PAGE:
The airlines survived the latest holiday weekend, likely better than some of their customers.
The airlines are almost getting bullish now.
Why, Delta and United both insist that problems with flight delays are largely the fault of Air Traffic Control rather than, say, the fact that airlines let far too many competent people leave during the COVID-19 pandemic while they trousered billions of taxpayer dollars.
Now they’re furiously hiring. The question some might ask is: who exactly is taking these airline jobs?
I only mutter the thought after seeing the angst of a Delta Air Lines passenger who tried to ask a simple question.
No, it wasn’t. “Does my plane have a pilot today?” It wasn’t even “Will my plane take off at some point today, within ten hours of its scheduled time?”
It was merely this: “Hi there. Please can you confirm whether or not Premium Select passengers at Heathrow have access to Fast Track security?”
FlightRadar24’s Jason Rabinowitz asked the question, and it’s a question many business flyers might be asking as they hurtle through airports on the way to doing something important. Fast Track security saves time.
Rabinowitz posted his text exchange with Delta’s customer service on Twitter. It’s an exchange that flew swiftly sideways.
It started well, though. Delta’s customer service responded: “Sure. I would be happy to do that; please allow me a few minutes to check.”
“Okay,” Rabinowitz replied. But then came Delta’s response.
“I am sorry, but I am not sure about it. Could you please elaborate,” said the airline.
This is what you might call a warning sign. To whom are you talking? And, perhaps most importantly, how long has this person been working for the airline?
Rabinowitz was clearly patient. He explained: “Sure. European airports have Fast Track security that comes with certain tickets. I am asking if Premium Select includes Fast Track security for use at Heathrow T3.”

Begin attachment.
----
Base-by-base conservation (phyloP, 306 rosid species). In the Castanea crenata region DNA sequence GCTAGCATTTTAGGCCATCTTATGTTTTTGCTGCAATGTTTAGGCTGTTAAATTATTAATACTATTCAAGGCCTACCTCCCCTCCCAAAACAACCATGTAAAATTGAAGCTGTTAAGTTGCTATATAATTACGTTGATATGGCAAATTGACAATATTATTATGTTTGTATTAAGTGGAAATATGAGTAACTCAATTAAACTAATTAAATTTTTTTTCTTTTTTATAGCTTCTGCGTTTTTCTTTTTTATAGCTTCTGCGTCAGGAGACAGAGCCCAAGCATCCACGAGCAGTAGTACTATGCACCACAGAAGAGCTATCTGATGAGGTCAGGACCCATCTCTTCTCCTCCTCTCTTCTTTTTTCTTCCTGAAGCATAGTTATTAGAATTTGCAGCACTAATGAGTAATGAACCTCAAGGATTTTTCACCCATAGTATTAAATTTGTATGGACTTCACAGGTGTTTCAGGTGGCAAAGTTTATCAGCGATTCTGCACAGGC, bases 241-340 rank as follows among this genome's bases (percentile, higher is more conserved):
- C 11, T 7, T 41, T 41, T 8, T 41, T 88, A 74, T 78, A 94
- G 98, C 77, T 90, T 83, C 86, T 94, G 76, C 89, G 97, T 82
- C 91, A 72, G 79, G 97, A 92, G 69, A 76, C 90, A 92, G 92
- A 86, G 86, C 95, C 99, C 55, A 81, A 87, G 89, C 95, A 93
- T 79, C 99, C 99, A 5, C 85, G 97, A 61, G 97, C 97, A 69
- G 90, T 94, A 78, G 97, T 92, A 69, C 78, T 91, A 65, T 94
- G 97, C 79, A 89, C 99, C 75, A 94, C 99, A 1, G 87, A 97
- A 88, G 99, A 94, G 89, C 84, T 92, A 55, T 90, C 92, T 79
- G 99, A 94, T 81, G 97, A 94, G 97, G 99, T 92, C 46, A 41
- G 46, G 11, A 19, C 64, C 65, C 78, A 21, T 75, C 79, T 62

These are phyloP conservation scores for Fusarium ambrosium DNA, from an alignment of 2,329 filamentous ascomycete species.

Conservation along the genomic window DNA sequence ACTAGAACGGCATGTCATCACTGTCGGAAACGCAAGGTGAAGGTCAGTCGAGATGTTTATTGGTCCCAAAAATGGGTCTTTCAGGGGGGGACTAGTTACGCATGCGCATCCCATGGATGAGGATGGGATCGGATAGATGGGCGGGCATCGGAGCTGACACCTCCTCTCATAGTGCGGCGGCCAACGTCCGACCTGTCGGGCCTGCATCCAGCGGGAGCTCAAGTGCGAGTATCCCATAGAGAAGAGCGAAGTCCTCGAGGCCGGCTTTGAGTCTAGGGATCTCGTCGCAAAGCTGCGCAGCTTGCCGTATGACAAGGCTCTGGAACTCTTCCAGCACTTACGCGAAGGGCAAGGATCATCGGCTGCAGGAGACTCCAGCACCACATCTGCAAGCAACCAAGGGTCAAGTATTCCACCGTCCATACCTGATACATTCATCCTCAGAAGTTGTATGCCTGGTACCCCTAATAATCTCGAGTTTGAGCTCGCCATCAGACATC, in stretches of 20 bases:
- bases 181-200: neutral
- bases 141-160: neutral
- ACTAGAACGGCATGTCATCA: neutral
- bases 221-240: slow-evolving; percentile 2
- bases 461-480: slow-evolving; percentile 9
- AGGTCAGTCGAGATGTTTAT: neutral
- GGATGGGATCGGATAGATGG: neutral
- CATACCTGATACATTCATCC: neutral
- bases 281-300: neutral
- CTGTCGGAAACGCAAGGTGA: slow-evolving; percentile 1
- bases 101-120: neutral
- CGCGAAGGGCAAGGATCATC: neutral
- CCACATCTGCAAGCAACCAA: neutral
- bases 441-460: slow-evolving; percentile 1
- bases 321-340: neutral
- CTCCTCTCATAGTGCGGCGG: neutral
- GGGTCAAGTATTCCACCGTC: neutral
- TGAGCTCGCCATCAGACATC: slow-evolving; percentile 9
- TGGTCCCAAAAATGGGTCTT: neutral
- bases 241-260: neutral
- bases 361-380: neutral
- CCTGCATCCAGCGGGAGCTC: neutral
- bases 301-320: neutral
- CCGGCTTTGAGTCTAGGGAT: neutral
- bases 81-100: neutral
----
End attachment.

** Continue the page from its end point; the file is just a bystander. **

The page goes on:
Also: I always thought Delta was reliable. Then came these five disastrous flights
Delta had not prepared its cabin for landing. For the airline replied: “I am sorry but this of things [sic] not come with Delta tickets.”
Was this a human? Was this a bot? Or was this just a complete mess?
Once Rabinowitz had posted the exchange to Twitter, Delta tweeted a response with more consistency. Somewhat. It explained that, sadly, Premium Select passengers weren’t availed of the Fast Track privilege.
Rabinowitz pointed out that the airline’s website suggests something different. Delta promised it would report it so that it could be updated.
Yet Rabinowitz accurately expressed his frustration like this: “I just want to know if I should expect a 20-minute wait for [sic] 3-hour wait for security, and nobody can tell me for sure.”
That’s one thing passengers wish they had from airlines right now. To certain certainty. For their part, airlines certainly fail too often, certainly apologize and certainly have their pilots picketing for a new contract.
For Delta customers, what’s saddest is that the airline was, for so long, known for its reliability — something for which customers were prepared to pay more.
Now, the airline looks the same as the rest.
It must be Air Traffic Control’s fault, right?
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